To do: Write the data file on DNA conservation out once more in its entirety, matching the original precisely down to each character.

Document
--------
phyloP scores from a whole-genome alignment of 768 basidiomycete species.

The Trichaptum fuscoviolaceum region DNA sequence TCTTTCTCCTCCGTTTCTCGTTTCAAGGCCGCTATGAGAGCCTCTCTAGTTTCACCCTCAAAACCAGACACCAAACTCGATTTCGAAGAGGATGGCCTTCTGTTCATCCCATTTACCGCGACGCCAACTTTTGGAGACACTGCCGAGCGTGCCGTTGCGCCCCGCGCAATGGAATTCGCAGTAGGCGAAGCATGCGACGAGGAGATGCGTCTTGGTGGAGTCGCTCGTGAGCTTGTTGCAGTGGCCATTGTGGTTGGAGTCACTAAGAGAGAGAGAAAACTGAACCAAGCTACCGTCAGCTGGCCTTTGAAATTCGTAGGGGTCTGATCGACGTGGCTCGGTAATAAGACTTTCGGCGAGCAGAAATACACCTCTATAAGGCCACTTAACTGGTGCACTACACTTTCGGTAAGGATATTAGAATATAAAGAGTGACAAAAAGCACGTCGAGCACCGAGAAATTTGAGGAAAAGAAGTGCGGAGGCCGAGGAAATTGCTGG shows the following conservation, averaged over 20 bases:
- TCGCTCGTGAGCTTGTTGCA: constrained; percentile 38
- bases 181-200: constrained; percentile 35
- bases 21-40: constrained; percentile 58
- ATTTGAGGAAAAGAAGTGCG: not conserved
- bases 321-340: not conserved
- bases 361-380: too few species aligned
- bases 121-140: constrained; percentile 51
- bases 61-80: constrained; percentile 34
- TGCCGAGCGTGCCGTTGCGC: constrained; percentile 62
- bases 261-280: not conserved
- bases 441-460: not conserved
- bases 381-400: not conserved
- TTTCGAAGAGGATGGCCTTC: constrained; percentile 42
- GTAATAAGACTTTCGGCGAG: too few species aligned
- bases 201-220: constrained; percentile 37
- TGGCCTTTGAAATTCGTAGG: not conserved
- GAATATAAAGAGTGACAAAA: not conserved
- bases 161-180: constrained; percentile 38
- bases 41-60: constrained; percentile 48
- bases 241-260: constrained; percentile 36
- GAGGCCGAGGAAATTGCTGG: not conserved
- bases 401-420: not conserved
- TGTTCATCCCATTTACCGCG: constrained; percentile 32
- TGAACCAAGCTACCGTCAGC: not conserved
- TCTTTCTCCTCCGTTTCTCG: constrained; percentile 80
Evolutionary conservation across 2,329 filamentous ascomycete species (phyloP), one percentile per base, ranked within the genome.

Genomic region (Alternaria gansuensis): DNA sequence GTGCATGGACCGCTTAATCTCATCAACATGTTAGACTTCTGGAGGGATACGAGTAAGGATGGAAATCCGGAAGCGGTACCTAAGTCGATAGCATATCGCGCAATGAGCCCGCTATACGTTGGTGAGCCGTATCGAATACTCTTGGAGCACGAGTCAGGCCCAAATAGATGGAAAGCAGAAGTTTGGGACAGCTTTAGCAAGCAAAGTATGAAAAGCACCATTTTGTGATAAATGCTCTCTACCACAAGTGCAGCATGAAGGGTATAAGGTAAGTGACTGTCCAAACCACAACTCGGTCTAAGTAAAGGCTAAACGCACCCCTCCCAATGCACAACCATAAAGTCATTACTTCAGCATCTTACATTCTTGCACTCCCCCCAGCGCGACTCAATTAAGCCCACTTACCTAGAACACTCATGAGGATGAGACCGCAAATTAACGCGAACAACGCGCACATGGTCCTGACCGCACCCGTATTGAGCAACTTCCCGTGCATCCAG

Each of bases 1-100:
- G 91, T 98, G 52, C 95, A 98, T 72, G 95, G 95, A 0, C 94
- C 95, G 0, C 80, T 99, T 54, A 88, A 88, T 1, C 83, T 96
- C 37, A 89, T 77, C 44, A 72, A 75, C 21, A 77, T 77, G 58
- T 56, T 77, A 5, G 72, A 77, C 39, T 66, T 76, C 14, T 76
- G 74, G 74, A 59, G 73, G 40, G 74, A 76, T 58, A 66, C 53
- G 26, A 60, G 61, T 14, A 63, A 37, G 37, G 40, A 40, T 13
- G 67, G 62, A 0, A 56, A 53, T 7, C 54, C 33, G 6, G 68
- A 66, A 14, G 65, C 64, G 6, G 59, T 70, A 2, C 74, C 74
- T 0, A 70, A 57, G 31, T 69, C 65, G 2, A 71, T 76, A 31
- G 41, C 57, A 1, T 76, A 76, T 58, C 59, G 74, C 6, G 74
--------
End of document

phyloP scores from a whole-genome alignment of 768 basidiomycete species.

The Trichaptum fuscoviolaceum region DNA sequence TCTTTCTCCTCCGTTTCTCGTTTCAAGGCCGCTATGAGAGCCTCTCTAGTTTCACCCTCAAAACCAGACACCAAACTCGATTTCGAAGAGGATGGCCTTCTGTTCATCCCATTTACCGCGACGCCAACTTTTGGAGACACTGCCGAGCGTGCCGTTGCGCCCCGCGCAATGGAATTCGCAGTAGGCGAAGCATGCGACGAGGAGATGCGTCTTGGTGGAGTCGCTCGTGAGCTTGTTGCAGTGGCCATTGTGGTTGGAGTCACTAAGAGAGAGAGAAAACTGAACCAAGCTACCGTCAGCTGGCCTTTGAAATTCGTAGGGGTCTGATCGACGTGGCTCGGTAATAAGACTTTCGGCGAGCAGAAATACACCTCTATAAGGCCACTTAACTGGTGCACTACACTTTCGGTAAGGATATTAGAATATAAAGAGTGACAAAAAGCACGTCGAGCACCGAGAAATTTGAGGAAAAGAAGTGCGGAGGCCGAGGAAATTGCTGG shows the following conservation, averaged over 20 bases:
- TCGCTCGTGAGCTTGTTGCA: constrained; percentile 38
- bases 181-200: constrained; percentile 35
- bases 21-40: constrained; percentile 58
- ATTTGAGGAAAAGAAGTGCG: not conserved
- bases 321-340: not conserved
- bases 361-380: too few species aligned
- bases 121-140: constrained; percentile 51
- bases 61-80: constrained; percentile 34
- TGCCGAGCGTGCCGTTGCGC: constrained; percentile 62
- bases 261-280: not conserved
- bases 441-460: not conserved
- bases 381-400: not conserved
- TTTCGAAGAGGATGGCCTTC: constrained; percentile 42
- GTAATAAGACTTTCGGCGAG: too few species aligned
- bases 201-220: constrained; percentile 37
- TGGCCTTTGAAATTCGTAGG: not conserved
- GAATATAAAGAGTGACAAAA: not conserved
- bases 161-180: constrained; percentile 38
- bases 41-60: constrained; percentile 48
- bases 241-260: constrained; percentile 36
- GAGGCCGAGGAAATTGCTGG: not conserved
- bases 401-420: not conserved
- TGTTCATCCCATTTACCGCG: constrained; percentile 32
- TGAACCAAGCTACCGTCAGC: not conserved
- TCTTTCTCCTCCGTTTCTCG: constrained; percentile 80
Evolutionary conservation across 2,329 filamentous ascomycete species (phyloP), one percentile per base, ranked within the genome.

Genomic region (Alternaria gansuensis): DNA sequence GTGCATGGACCGCTTAATCTCATCAACATGTTAGACTTCTGGAGGGATACGAGTAAGGATGGAAATCCGGAAGCGGTACCTAAGTCGATAGCATATCGCGCAATGAGCCCGCTATACGTTGGTGAGCCGTATCGAATACTCTTGGAGCACGAGTCAGGCCCAAATAGATGGAAAGCAGAAGTTTGGGACAGCTTTAGCAAGCAAAGTATGAAAAGCACCATTTTGTGATAAATGCTCTCTACCACAAGTGCAGCATGAAGGGTATAAGGTAAGTGACTGTCCAAACCACAACTCGGTCTAAGTAAAGGCTAAACGCACCCCTCCCAATGCACAACCATAAAGTCATTACTTCAGCATCTTACATTCTTGCACTCCCCCCAGCGCGACTCAATTAAGCCCACTTACCTAGAACACTCATGAGGATGAGACCGCAAATTAACGCGAACAACGCGCACATGGTCCTGACCGCACCCGTATTGAGCAACTTCCCGTGCATCCAG

Each of bases 1-100:
- G 91, T 98, G 52, C 95, A 98, T 72, G 95, G 95, A 0, C 94
- C 95, G 0, C 80, T 99, T 54, A 88, A 88, T 1, C 83, T 96
- C 37, A 89, T 77, C 44, A 72, A 75, C 21, A 77, T 77, G 58
- T 56, T 77, A 5, G 72, A 77, C 39, T 66, T 76, C 14, T 76
- G 74, G 74, A 59, G 73, G 40, G 74, A 76, T 58, A 66, C 53
- G 26, A 60, G 61, T 14, A 63, A 37, G 37, G 40, A 40, T 13
- G 67, G 62, A 0, A 56, A 53, T 7, C 54, C 33, G 6, G 68
- A 66, A 14, G 65, C 64, G 6, G 59, T 70, A 2, C 74, C 74
- T 0, A 70, A 57, G 31, T 69, C 65, G 2, A 71, T 76, A 31
- G 41, C 57, A 1, T 76, A 76, T 58, C 59, G 74, C 6, G 74